The Book List #48

The Book List #48

So You've Been Publicly Shamed by Jon Ronson

year: 2015 | pages: 290 | rating: 5/5

So You've Been Publicly Shamed is hilarious yet deeply challenging, it challenges the way we behave online and how we treat others; shame has become a form of social control and public shaming is now the norm. Jon Ronson talks to several people who have experienced "high-profile public shamings" and discusses whether their treatment has been fair or justified. We have all said or done things that, on reflection, have been questionable; stupid mistakes that are potentially unforgivable. Is it ever OK for the world to public shame us to the point where our lives, careers, and relationships are completely obliterated? I encourage everyone to read So You've Been Publicly Shamed and question whether their behaviour and participation in "trials by fire" online is ever justified.

The Alchemist by Paulo Coelho

year: 1988 | pages: 197 | rating: 4/5

Paulo Coelho's story about Santiago, a shepherd boy, who travels from Spain to the Egyptian desert in search of buried treasure is world famous; The Alchemist is about personal dreams and the importance of listening to our hearts. If I had known more about this book before I started reading it I probably would have rolled my eyes and not read it at all, the spiritual elements of The Alchemist would have put me off. The story is simplistic yet powerful full of inspiration and wisdom encouraging us to chase our dreams, have faith, and trust in our future.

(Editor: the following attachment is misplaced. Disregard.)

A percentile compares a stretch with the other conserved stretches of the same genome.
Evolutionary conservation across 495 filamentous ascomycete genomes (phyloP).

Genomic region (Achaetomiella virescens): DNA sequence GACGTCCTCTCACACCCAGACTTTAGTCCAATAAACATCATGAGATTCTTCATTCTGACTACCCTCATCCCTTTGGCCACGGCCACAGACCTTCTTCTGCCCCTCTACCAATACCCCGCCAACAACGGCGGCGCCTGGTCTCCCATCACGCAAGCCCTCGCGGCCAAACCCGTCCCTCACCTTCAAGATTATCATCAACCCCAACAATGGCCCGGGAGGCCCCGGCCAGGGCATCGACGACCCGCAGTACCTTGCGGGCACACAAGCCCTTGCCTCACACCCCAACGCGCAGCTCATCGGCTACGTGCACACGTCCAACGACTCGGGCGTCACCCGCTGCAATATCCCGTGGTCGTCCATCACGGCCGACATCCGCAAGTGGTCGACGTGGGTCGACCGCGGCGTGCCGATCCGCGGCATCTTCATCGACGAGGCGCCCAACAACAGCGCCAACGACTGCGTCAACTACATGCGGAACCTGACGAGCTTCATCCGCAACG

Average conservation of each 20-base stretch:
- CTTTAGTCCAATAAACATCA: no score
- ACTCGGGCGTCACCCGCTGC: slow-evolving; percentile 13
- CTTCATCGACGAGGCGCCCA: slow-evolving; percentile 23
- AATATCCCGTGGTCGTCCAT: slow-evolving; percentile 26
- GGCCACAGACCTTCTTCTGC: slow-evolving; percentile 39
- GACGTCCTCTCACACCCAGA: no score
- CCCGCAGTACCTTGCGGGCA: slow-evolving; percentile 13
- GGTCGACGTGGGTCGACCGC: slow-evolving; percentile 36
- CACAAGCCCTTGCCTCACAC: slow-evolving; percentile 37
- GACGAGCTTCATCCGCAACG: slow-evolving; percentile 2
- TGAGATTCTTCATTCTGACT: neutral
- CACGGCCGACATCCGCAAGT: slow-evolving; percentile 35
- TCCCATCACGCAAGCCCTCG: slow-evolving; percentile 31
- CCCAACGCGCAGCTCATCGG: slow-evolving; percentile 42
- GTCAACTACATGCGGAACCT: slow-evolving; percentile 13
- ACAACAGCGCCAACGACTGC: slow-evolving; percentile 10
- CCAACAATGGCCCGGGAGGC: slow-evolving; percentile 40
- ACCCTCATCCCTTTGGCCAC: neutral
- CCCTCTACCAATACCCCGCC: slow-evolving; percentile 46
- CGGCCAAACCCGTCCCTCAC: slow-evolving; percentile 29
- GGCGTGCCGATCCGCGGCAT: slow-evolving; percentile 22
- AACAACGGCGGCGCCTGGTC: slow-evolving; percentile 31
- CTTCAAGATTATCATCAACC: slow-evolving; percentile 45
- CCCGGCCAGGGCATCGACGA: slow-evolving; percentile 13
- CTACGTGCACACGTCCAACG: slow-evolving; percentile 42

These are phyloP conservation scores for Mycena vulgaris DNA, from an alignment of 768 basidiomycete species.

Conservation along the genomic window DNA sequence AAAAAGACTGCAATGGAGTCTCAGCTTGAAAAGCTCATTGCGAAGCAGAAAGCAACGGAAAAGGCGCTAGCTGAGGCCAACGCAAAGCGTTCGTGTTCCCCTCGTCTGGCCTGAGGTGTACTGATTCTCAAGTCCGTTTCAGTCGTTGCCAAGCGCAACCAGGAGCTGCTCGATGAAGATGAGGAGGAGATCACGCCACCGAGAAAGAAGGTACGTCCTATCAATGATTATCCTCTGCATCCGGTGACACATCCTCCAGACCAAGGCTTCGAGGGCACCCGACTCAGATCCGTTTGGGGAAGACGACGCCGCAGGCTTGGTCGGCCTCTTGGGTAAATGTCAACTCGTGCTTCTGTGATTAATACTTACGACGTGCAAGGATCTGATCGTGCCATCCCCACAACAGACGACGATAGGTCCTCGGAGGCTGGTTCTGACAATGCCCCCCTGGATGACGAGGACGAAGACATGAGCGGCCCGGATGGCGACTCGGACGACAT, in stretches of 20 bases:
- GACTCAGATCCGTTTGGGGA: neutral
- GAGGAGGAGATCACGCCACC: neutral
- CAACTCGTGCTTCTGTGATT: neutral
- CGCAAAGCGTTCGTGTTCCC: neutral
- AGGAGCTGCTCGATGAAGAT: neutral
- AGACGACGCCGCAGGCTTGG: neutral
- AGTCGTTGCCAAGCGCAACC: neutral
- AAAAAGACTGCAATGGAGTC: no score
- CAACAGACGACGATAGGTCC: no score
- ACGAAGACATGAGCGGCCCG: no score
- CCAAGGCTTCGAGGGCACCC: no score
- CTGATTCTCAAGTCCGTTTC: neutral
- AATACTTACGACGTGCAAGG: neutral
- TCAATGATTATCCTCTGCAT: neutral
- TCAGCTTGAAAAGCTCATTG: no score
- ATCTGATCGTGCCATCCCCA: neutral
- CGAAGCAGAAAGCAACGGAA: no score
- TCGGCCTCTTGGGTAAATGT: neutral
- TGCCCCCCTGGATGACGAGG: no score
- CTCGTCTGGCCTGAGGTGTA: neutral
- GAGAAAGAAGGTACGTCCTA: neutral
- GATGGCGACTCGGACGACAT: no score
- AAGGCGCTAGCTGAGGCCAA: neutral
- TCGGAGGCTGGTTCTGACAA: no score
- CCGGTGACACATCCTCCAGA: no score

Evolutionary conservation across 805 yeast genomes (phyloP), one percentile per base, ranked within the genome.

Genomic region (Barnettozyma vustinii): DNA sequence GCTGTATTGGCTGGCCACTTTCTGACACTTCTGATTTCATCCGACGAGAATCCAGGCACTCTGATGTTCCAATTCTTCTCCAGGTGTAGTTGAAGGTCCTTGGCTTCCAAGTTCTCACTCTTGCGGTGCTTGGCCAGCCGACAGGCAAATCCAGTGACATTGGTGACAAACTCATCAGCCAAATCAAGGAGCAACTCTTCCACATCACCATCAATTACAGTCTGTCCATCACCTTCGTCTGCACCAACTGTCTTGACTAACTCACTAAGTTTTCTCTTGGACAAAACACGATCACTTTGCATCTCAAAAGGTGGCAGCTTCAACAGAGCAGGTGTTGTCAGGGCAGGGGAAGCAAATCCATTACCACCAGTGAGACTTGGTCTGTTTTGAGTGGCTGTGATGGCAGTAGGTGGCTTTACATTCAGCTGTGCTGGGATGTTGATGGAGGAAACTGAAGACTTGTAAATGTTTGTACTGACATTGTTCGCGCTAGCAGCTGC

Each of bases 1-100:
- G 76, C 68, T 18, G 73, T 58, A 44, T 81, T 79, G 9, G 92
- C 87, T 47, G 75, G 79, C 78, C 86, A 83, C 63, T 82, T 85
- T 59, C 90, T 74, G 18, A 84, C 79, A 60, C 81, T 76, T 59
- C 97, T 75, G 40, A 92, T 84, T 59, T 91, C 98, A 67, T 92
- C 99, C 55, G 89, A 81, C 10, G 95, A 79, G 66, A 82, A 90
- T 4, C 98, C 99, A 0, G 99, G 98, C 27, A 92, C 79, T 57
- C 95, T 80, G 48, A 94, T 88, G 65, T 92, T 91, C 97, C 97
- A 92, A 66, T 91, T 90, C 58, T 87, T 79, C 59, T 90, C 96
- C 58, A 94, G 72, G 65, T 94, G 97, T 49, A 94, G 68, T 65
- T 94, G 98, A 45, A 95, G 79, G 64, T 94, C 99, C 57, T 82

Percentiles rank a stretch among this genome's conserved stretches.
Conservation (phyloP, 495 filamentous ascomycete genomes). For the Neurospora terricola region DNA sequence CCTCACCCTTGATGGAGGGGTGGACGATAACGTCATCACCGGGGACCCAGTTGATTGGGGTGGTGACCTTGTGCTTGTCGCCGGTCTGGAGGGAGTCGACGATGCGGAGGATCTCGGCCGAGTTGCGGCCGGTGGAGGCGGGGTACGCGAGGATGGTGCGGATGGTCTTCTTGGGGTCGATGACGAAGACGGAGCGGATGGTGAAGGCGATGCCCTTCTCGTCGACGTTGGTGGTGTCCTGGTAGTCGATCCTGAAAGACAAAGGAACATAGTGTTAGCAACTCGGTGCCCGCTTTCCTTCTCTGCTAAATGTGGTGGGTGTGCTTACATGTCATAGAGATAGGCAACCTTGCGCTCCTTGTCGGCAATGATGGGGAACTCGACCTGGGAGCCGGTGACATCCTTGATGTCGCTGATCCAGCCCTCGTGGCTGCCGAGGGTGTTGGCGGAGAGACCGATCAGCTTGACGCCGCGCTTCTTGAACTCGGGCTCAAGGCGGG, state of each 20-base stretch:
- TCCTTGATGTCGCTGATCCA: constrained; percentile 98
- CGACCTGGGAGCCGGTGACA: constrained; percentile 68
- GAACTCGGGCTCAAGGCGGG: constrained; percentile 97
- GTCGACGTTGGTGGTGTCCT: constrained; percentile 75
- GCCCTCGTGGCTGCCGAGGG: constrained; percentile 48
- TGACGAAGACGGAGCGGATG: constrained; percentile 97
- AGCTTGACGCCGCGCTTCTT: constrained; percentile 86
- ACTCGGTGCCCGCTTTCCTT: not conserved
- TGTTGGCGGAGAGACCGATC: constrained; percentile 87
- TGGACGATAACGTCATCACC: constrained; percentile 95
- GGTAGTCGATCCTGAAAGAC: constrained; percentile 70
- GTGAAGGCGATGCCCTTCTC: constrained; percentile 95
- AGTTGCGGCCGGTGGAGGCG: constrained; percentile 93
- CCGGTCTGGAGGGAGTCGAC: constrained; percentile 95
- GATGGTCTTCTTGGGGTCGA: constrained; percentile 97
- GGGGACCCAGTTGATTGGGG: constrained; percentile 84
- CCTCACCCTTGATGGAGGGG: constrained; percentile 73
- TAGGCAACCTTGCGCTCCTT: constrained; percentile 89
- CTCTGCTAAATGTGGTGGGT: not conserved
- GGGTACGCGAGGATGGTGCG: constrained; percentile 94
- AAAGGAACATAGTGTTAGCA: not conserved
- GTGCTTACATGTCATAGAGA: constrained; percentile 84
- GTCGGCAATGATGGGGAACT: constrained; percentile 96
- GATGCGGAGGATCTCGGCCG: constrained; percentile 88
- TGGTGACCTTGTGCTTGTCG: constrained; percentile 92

Simple Matters: Living with Less and Ending Up with More by Erin Boyle

year: 2016 | pages: 192 | rating: 4/5

I would recommend this to anyone interested in learning more about minimal living; it's a gentle introduction with personal essays and helpful advice on how to live simply. Erin Boyle writes the blog Reading My Tea Leaves and is a true inspiration for "making do with less and ending up with more." Simple Matters provides guidance and personal insights into small-space living and conscious consumption; it's about living with purposeful in a more sustainable way, for our environment but also for our own happiness and well-being. A wonderfully calming read that will aid you in living a meaningful, contented life.

Spark Joy: An Illustrated Master Class on the Art of Organizing and Tidying Up by Marie Kondō

year: 2016 | pages: 291 | rating: 3/5

I wasn't so keen on Marie Kondō's first book, The Life-Changing Magic of Tidying Up, I found it to be grating with very little proper advice and ultimately saw it as a tool for shilling Kondo's personal servce; I gave it a pretty harsh review. Spark Joy was a little more palitable although just as "woo-woo" in places. As a very organised, neat and tidy person who is ruthless with decluttering, this book isn't much use to me but I suppose I'm not the target audience; I imagine this book would provide the encouragement for hoarders to roll up their sleeves and declutter their homes. I can't get behind whispering to clothes and hugging electronics (or the terrible illustrations!) but I can get behind a book that encourages people to live with less.